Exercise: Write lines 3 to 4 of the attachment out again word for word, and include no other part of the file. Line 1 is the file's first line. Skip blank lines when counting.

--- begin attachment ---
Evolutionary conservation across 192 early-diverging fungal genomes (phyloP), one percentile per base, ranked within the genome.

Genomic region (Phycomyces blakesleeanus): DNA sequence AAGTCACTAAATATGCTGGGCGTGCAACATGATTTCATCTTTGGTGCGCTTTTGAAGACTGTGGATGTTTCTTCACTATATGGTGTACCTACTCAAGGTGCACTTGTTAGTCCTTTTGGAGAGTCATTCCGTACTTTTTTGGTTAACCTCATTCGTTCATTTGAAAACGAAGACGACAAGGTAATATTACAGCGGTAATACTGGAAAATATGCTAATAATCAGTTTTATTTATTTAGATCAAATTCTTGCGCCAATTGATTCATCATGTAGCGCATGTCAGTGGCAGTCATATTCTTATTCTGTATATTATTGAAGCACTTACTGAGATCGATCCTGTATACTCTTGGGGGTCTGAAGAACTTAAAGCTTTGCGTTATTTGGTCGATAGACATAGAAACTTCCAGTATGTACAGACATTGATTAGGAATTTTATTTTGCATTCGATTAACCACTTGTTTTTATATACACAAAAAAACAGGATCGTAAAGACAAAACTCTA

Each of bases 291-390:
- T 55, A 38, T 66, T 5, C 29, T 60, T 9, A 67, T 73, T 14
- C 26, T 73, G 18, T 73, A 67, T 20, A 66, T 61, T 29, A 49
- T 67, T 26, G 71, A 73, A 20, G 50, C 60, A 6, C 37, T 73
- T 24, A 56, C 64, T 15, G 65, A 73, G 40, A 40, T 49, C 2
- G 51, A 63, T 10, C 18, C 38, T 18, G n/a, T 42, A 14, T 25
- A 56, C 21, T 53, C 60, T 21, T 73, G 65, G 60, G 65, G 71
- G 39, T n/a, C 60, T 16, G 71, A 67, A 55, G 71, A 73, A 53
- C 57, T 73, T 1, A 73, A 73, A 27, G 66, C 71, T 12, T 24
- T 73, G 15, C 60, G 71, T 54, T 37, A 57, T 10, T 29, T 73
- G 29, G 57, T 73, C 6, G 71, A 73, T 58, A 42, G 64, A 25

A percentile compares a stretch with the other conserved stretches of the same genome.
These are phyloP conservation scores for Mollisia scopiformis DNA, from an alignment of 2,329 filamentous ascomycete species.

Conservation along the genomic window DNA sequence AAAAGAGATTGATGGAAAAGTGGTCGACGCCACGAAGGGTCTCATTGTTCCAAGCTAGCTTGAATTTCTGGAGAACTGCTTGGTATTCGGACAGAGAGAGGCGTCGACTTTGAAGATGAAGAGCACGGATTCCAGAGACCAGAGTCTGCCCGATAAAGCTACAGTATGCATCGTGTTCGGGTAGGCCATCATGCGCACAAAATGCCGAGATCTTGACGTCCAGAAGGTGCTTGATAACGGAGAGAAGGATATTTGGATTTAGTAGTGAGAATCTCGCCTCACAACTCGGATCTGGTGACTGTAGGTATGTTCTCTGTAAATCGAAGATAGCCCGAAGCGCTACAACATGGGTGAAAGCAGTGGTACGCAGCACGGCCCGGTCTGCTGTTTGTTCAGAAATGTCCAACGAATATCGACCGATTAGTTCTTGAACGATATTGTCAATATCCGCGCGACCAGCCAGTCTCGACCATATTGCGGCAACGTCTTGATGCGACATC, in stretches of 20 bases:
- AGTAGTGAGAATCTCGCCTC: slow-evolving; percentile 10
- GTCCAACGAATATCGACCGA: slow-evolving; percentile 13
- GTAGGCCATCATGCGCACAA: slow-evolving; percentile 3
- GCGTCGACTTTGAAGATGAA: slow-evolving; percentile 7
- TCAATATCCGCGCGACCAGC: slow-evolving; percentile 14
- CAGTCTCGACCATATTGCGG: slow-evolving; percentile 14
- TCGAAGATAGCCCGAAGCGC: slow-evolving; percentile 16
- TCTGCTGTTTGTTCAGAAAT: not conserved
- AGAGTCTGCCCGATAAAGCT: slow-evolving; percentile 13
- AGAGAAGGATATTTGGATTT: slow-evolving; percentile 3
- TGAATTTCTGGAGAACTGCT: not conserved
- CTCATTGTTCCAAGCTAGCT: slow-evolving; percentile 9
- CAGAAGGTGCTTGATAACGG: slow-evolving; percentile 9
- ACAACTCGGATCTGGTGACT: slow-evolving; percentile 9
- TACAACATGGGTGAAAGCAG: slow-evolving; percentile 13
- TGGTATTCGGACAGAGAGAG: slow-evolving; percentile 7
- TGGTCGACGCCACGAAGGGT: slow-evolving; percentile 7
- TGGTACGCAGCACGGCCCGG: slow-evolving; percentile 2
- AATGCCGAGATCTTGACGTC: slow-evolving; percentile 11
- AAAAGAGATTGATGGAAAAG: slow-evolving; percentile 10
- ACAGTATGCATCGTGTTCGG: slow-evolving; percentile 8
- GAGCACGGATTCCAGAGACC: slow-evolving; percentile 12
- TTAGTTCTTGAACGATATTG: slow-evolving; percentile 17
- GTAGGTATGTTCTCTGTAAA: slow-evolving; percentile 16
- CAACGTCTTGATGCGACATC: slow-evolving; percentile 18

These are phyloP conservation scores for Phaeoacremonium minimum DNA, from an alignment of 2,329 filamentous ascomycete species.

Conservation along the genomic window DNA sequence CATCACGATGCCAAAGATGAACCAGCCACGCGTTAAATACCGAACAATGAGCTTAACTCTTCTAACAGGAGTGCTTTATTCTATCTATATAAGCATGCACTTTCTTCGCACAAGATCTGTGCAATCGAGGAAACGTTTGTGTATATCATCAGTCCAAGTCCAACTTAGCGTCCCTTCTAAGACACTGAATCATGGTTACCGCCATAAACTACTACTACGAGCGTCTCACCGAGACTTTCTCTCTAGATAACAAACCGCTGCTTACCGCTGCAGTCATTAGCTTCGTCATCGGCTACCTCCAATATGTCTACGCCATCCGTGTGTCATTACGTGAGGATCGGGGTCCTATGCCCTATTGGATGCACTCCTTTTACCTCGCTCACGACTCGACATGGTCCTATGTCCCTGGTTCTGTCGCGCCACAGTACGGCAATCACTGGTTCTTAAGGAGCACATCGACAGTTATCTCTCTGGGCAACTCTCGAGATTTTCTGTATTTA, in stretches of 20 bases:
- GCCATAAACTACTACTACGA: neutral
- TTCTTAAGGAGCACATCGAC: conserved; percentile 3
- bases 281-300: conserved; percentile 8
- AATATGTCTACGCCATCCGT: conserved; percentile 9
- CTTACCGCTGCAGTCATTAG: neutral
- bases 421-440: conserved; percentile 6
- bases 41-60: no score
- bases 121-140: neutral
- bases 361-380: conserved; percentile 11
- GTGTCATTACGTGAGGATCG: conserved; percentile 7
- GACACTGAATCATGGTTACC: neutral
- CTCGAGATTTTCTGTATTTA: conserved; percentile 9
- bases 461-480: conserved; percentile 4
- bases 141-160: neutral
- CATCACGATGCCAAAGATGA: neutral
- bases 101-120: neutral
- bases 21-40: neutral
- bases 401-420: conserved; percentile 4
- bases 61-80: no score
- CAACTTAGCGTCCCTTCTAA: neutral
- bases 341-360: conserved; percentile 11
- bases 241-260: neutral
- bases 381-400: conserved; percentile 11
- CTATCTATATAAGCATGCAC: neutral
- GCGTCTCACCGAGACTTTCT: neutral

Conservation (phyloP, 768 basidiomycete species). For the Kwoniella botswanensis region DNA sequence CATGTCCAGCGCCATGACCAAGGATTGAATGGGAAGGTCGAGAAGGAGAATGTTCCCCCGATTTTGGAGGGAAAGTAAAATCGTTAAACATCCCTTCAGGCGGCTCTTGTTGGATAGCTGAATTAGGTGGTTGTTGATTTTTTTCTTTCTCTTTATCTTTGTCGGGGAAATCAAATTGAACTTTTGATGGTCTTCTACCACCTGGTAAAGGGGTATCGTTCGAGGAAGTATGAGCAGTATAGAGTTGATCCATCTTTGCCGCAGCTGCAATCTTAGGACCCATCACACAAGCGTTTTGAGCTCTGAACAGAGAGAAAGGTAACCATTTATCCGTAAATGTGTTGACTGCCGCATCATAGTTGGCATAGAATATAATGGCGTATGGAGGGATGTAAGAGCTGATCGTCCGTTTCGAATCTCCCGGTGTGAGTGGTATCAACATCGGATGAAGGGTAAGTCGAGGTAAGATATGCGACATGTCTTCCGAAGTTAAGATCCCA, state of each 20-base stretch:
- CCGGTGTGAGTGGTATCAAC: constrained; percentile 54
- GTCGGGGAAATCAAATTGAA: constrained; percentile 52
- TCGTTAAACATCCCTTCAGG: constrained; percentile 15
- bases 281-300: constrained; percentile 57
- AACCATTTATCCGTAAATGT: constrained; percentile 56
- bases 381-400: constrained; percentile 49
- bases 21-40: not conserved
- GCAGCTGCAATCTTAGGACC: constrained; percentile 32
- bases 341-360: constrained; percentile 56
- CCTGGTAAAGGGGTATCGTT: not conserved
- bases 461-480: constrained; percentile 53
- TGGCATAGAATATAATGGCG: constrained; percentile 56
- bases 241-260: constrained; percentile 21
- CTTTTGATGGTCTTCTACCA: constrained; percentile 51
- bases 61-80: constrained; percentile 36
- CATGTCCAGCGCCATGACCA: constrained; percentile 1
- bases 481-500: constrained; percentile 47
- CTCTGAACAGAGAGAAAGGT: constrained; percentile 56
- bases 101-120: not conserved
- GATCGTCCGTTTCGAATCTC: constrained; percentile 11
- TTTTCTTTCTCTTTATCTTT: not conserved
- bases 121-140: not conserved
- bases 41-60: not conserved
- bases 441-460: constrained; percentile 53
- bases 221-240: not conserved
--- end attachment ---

Each of bases 291-390:
- T 55, A 38, T 66, T 5, C 29, T 60, T 9, A 67, T 73, T 14